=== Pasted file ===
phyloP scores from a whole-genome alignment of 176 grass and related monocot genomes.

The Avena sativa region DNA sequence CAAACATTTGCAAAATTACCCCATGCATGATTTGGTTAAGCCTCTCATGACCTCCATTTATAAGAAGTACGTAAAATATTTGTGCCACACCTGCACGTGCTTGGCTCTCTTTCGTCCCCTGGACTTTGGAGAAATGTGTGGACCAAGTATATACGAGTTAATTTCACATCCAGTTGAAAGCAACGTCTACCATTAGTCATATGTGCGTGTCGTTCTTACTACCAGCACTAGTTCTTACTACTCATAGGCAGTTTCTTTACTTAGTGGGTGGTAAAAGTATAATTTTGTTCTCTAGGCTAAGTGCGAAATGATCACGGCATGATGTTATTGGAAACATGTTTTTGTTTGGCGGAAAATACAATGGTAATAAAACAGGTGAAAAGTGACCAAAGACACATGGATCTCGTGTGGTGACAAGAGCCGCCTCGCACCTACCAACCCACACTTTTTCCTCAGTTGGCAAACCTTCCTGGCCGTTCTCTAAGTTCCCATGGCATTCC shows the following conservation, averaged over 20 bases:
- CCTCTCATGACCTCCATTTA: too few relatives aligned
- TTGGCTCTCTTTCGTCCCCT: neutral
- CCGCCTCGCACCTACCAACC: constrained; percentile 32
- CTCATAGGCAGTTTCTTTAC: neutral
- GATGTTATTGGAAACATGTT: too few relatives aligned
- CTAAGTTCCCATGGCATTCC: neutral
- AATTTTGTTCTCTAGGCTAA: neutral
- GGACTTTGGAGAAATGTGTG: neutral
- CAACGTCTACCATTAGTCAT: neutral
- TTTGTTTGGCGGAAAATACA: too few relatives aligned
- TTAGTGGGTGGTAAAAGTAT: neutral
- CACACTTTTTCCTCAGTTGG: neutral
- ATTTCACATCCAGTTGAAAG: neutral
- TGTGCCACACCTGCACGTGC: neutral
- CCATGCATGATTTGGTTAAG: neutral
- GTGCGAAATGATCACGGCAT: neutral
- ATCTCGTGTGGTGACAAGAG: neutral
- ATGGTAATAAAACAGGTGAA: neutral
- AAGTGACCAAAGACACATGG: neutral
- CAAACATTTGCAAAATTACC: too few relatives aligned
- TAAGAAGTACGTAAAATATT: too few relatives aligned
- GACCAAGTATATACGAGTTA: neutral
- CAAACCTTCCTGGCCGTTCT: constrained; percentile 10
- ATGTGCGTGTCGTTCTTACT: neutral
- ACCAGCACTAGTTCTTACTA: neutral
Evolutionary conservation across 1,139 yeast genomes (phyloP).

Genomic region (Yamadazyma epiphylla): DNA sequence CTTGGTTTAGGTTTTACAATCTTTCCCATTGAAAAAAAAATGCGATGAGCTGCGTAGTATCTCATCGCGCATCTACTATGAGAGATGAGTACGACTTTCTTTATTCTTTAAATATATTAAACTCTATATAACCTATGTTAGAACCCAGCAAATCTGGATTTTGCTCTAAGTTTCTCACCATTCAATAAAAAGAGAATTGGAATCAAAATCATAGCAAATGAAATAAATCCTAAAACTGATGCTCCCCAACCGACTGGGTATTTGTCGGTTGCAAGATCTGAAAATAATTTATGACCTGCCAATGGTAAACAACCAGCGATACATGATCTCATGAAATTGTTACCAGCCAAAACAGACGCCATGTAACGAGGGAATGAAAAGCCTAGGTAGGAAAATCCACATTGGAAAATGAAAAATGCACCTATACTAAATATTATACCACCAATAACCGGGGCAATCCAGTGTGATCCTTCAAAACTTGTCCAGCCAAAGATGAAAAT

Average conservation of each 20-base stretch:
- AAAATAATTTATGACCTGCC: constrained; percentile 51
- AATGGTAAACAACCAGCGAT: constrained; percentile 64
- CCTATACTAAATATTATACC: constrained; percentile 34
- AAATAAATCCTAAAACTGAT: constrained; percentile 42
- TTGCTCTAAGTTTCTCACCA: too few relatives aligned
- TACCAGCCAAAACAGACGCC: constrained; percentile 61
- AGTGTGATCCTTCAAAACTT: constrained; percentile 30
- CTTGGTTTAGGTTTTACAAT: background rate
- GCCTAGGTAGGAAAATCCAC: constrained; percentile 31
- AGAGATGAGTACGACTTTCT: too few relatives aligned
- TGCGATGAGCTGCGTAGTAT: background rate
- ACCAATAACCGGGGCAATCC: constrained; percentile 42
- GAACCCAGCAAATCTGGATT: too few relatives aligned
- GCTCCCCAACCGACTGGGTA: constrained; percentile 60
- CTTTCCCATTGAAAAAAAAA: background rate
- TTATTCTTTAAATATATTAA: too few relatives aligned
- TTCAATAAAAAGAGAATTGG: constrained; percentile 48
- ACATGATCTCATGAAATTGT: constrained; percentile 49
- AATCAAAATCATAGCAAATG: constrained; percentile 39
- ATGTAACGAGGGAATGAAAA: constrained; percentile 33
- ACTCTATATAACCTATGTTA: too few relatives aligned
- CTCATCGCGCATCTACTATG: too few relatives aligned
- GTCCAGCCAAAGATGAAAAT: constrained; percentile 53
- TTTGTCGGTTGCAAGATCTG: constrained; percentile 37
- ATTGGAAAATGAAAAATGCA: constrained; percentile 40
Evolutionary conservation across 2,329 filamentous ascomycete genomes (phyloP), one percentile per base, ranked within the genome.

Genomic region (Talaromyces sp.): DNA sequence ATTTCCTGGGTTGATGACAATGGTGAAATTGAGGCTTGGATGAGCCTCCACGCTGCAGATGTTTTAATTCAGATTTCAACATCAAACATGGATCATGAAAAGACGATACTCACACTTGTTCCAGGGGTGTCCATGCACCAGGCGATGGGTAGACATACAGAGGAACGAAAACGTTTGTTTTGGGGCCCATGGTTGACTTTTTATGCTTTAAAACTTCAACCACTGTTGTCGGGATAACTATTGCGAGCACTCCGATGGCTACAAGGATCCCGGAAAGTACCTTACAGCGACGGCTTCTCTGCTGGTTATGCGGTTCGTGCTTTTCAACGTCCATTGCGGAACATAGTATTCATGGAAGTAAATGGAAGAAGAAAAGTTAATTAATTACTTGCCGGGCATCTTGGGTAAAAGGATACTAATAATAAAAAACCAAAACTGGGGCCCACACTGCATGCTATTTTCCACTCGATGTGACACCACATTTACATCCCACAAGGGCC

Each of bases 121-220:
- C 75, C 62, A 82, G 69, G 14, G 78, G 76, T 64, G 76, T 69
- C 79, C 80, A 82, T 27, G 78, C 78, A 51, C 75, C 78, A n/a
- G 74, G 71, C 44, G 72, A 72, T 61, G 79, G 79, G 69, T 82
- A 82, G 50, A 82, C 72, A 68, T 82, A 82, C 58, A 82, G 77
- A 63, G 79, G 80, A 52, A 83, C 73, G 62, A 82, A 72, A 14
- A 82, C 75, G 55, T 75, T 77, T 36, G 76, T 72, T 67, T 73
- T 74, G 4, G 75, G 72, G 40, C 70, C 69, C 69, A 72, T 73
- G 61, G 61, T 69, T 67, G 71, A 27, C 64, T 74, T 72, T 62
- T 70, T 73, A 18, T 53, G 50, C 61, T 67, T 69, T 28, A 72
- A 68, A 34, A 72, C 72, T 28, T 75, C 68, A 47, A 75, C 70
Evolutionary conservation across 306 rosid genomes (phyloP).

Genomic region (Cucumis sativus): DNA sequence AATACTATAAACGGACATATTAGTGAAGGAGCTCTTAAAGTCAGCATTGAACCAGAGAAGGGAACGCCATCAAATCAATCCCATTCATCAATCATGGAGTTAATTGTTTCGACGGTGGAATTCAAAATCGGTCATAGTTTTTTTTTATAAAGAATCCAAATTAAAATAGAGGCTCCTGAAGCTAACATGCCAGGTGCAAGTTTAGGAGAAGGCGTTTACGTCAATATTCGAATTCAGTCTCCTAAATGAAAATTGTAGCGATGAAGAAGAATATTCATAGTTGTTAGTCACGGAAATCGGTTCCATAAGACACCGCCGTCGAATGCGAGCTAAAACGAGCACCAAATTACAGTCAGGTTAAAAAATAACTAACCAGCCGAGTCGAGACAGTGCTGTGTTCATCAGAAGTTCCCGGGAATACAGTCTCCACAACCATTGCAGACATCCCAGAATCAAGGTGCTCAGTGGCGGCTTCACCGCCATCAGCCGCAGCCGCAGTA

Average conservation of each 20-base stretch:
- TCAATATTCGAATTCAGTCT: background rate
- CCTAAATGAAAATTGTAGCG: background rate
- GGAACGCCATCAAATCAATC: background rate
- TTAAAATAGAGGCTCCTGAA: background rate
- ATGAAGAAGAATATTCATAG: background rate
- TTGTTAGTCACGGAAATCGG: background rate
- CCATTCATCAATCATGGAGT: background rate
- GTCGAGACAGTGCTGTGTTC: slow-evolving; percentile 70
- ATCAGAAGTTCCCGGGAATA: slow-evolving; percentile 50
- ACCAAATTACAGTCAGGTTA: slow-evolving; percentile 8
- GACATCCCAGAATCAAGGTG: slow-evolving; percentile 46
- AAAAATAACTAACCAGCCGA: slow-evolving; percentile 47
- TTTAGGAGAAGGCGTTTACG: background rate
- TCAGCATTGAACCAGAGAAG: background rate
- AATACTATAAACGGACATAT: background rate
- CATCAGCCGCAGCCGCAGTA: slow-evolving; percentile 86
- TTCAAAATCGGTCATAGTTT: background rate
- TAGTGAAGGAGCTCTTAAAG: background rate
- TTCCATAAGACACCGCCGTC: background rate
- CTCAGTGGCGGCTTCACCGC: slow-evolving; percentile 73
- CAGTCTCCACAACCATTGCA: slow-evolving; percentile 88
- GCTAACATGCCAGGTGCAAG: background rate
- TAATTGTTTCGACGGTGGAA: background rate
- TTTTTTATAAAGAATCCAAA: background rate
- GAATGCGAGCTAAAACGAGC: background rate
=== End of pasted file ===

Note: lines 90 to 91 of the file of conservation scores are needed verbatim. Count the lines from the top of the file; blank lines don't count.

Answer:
- TTCCATAAGACACCGCCGTC: background rate
- CTCAGTGGCGGCTTCACCGC: slow-evolving; percentile 73